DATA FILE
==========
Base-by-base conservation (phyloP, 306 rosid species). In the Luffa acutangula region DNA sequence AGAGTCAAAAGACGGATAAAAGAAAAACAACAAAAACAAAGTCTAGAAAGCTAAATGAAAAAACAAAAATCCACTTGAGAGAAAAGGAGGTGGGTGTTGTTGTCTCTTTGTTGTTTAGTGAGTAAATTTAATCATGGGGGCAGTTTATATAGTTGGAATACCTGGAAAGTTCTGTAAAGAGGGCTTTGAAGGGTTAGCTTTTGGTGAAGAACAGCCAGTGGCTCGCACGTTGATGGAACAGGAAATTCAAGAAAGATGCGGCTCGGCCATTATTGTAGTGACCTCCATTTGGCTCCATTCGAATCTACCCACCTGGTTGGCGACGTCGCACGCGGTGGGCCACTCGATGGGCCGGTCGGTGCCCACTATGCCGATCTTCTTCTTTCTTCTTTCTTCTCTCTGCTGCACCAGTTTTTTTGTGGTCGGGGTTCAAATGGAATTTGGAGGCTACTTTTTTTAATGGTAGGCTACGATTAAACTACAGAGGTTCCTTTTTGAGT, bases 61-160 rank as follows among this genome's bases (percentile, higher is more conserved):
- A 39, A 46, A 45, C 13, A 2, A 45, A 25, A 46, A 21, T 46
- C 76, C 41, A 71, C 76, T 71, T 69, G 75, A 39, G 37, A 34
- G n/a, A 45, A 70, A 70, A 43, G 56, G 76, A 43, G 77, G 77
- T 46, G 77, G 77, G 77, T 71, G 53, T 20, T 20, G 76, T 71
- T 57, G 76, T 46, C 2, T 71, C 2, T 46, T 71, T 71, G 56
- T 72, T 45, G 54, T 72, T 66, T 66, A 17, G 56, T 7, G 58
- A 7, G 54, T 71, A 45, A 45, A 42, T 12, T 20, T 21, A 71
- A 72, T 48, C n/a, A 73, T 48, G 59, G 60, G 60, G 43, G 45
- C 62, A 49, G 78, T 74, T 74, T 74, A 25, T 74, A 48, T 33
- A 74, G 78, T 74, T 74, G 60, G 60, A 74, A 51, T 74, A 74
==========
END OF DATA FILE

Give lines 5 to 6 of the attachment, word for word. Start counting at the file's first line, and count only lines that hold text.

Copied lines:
- T 46, G 77, G 77, G 77, T 71, G 53, T 20, T 20, G 76, T 71
- T 57, G 76, T 46, C 2, T 71, C 2, T 46, T 71, T 71, G 56